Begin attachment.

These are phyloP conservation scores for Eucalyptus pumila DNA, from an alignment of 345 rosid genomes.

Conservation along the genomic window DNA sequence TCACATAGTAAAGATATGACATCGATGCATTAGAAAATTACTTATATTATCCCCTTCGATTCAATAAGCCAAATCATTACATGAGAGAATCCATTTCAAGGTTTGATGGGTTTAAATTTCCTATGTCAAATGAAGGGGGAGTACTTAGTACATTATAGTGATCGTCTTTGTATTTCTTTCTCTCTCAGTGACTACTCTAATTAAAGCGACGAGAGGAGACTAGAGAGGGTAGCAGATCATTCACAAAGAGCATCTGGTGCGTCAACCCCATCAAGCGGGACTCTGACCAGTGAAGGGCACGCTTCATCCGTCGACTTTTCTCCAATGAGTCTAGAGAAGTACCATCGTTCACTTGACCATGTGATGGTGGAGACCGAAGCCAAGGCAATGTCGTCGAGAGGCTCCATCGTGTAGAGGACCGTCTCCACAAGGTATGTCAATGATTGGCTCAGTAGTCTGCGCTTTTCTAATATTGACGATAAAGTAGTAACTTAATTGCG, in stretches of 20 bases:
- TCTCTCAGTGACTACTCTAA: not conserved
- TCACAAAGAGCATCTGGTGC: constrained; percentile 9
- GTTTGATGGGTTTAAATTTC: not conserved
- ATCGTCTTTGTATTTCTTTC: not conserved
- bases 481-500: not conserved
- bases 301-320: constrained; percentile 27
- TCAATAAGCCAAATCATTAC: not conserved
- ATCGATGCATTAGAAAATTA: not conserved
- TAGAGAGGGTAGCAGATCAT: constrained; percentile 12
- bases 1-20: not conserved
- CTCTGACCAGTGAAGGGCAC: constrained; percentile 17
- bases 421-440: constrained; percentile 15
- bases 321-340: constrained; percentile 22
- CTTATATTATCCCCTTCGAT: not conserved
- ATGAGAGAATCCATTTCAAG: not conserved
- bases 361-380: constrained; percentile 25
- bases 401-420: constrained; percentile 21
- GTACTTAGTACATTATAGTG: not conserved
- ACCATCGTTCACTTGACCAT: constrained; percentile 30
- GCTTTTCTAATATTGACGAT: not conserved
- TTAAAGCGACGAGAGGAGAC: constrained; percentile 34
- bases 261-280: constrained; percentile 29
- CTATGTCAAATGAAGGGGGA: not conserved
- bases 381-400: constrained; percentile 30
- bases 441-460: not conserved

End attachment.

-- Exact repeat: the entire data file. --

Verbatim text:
These are phyloP conservation scores for Eucalyptus pumila DNA, from an alignment of 345 rosid genomes.

Conservation along the genomic window DNA sequence TCACATAGTAAAGATATGACATCGATGCATTAGAAAATTACTTATATTATCCCCTTCGATTCAATAAGCCAAATCATTACATGAGAGAATCCATTTCAAGGTTTGATGGGTTTAAATTTCCTATGTCAAATGAAGGGGGAGTACTTAGTACATTATAGTGATCGTCTTTGTATTTCTTTCTCTCTCAGTGACTACTCTAATTAAAGCGACGAGAGGAGACTAGAGAGGGTAGCAGATCATTCACAAAGAGCATCTGGTGCGTCAACCCCATCAAGCGGGACTCTGACCAGTGAAGGGCACGCTTCATCCGTCGACTTTTCTCCAATGAGTCTAGAGAAGTACCATCGTTCACTTGACCATGTGATGGTGGAGACCGAAGCCAAGGCAATGTCGTCGAGAGGCTCCATCGTGTAGAGGACCGTCTCCACAAGGTATGTCAATGATTGGCTCAGTAGTCTGCGCTTTTCTAATATTGACGATAAAGTAGTAACTTAATTGCG, in stretches of 20 bases:
- TCTCTCAGTGACTACTCTAA: not conserved
- TCACAAAGAGCATCTGGTGC: constrained; percentile 9
- GTTTGATGGGTTTAAATTTC: not conserved
- ATCGTCTTTGTATTTCTTTC: not conserved
- bases 481-500: not conserved
- bases 301-320: constrained; percentile 27
- TCAATAAGCCAAATCATTAC: not conserved
- ATCGATGCATTAGAAAATTA: not conserved
- TAGAGAGGGTAGCAGATCAT: constrained; percentile 12
- bases 1-20: not conserved
- CTCTGACCAGTGAAGGGCAC: constrained; percentile 17
- bases 421-440: constrained; percentile 15
- bases 321-340: constrained; percentile 22
- CTTATATTATCCCCTTCGAT: not conserved
- ATGAGAGAATCCATTTCAAG: not conserved
- bases 361-380: constrained; percentile 25
- bases 401-420: constrained; percentile 21
- GTACTTAGTACATTATAGTG: not conserved
- ACCATCGTTCACTTGACCAT: constrained; percentile 30
- GCTTTTCTAATATTGACGAT: not conserved
- TTAAAGCGACGAGAGGAGAC: constrained; percentile 34
- bases 261-280: constrained; percentile 29
- CTATGTCAAATGAAGGGGGA: not conserved
- bases 381-400: constrained; percentile 30
- bases 441-460: not conserved